Four Britons have been found guilty of an attack on a former footballer who was stabbed with a broken bottle and had his head stamped on while on holiday in Crete.
Ex-Oxford United player Robert Hughes, from Croydon, south London, was left with brain damage after the attack in June 2008 in Malia.
Curtis Taylor, Sean Branton, Daniel Bell and Joe Bruckland, all from Surrey - were convicted of causing grievous bodily harm on Thursday and sentenced to four years, suspended pending an appeal.
Lawyer Georgios Pyromallis, who represented Taylor, Branton and Bell, said that the term is likely to be converted to a fine.
He said: "We lodged the appeal right after the verdict and either today or tomorrow they will return to the UK.
"They are relieved that they can come back. Of course my view, and I think I express their views too, is that the court didn't really have any evidence to prove that Robert Hughes, the victim, was hit or even touched by any of my clients. There was no witness to certify that, there was nothing.
"So I hope that in the appeal we will manage to sort this out, to clear them. It is difficult when the court have in front of them a severely injured person like Robert Hughes."
The appeal process normally takes around a year to complete.
Mr Pyromallis added: "I have explained to them from the beginning that the charges are serious and they could have faced being in prison for five to 10 years. With this sentence, it can only be reduced in the appeal court or stay the same, and the good thing is that they will not have to serve any time in Greek prison. It will either be reduced and suspended forever, or converted to a fine.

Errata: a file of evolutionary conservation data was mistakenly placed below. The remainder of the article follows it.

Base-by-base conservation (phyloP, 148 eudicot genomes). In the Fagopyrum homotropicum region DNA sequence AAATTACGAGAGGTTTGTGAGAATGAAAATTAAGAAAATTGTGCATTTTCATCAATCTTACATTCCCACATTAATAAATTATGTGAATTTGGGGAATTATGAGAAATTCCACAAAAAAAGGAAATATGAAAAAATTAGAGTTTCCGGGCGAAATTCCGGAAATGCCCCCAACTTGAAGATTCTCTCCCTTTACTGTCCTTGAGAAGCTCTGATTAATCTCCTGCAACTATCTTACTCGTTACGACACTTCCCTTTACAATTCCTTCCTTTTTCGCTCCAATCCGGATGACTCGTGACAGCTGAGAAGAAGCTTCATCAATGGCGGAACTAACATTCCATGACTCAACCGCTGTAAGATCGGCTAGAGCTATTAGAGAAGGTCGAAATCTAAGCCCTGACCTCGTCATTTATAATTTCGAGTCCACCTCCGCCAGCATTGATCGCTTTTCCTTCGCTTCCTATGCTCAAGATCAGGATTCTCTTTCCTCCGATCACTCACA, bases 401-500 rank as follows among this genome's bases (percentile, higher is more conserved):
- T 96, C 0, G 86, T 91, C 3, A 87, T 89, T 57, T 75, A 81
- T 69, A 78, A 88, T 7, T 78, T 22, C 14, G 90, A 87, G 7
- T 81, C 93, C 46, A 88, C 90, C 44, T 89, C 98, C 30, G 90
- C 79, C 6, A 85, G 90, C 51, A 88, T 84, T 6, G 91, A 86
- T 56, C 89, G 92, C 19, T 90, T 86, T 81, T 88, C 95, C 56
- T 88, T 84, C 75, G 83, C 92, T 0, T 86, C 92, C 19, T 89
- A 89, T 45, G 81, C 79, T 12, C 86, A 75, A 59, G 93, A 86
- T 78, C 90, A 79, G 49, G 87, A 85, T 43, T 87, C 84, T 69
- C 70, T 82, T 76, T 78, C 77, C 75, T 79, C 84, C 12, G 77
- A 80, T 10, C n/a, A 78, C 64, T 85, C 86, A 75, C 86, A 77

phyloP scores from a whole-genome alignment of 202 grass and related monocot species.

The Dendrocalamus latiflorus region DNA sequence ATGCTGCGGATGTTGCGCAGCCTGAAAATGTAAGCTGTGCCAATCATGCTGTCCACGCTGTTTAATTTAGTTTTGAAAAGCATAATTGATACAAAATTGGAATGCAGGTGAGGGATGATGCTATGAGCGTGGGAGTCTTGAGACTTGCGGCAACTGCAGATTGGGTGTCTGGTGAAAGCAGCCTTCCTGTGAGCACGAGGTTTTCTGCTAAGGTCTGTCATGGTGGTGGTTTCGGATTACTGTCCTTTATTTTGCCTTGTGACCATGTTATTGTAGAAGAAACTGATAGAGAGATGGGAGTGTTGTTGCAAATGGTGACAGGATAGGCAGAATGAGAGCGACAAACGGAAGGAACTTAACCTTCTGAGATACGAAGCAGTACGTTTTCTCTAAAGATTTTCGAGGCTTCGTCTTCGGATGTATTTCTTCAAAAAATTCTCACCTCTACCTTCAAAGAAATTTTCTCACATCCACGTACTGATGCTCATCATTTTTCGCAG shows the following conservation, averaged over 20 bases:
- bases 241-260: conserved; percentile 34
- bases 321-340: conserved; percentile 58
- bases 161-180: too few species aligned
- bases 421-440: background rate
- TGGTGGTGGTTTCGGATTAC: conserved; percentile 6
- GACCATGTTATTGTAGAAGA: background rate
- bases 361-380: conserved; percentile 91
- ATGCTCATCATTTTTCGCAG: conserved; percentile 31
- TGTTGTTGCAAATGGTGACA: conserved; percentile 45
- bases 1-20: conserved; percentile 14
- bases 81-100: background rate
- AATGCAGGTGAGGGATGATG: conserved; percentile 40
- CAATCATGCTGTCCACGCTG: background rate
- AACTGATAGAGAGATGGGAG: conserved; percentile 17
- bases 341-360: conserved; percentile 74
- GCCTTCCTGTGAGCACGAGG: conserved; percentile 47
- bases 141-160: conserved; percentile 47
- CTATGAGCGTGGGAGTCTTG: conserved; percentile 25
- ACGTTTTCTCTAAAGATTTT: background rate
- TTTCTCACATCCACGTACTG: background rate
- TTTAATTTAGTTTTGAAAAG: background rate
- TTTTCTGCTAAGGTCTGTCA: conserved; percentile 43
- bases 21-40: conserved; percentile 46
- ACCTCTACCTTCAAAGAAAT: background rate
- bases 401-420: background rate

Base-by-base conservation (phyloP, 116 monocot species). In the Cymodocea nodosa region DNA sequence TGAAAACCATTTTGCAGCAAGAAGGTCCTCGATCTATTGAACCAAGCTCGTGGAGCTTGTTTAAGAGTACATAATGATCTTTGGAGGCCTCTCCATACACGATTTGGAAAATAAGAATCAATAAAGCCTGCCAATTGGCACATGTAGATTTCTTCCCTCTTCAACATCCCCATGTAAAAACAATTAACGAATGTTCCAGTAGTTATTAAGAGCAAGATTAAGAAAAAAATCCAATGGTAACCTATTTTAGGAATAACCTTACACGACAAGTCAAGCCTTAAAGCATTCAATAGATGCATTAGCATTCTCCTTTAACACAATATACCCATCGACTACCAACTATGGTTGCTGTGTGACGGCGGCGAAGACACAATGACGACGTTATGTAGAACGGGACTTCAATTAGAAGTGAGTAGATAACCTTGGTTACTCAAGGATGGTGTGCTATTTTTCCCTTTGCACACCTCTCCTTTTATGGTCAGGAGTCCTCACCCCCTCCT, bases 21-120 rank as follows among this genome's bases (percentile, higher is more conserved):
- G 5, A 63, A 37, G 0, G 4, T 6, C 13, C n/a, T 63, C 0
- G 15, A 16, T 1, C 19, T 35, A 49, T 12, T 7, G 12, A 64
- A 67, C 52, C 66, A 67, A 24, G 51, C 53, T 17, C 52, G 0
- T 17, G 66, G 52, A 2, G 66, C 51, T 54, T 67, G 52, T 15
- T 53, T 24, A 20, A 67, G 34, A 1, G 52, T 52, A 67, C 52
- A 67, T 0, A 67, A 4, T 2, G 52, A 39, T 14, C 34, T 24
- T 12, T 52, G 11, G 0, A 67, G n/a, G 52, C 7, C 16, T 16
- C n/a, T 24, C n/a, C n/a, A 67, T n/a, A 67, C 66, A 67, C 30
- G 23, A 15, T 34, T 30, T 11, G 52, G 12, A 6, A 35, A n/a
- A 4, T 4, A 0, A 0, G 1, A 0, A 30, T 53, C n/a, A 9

"It will most probably be converted to a fine, the court has shown no interest in putting these boys in prison."
Two other men - George Hollands, from Reigate, Surrey, and Benjamin Herdman, from Worth, West Sussex, were both cleared.
Five of the six defendants (with the exception of Bruckland), lost a legal bid to avoid extradition to Greece in August 2010, after taking their case to the European Court of Human Rights.
They had claimed that they would face "inhuman and degrading" prison conditions if they were sent back to the country.
Mr Hughes was left in a coma and had to undergo three life-saving brain operations after the attack.
His mother Margaret told the Croydon Advertiser: "We've come over here and got the verdict we wanted to get.
"It wasn't about (them spending) 50 years in a prison. It was about getting that guilty verdict, that meant everything to me.
"As far as I'm concerned, it's over. This part of our life is over. I'm never going to get the son back that I had before. I can't get the old Robert back.
"But I don't carry the burden around with me. These boys will have to carry the burden, but I hope with that burden they will turn their lives around."Suggest a correction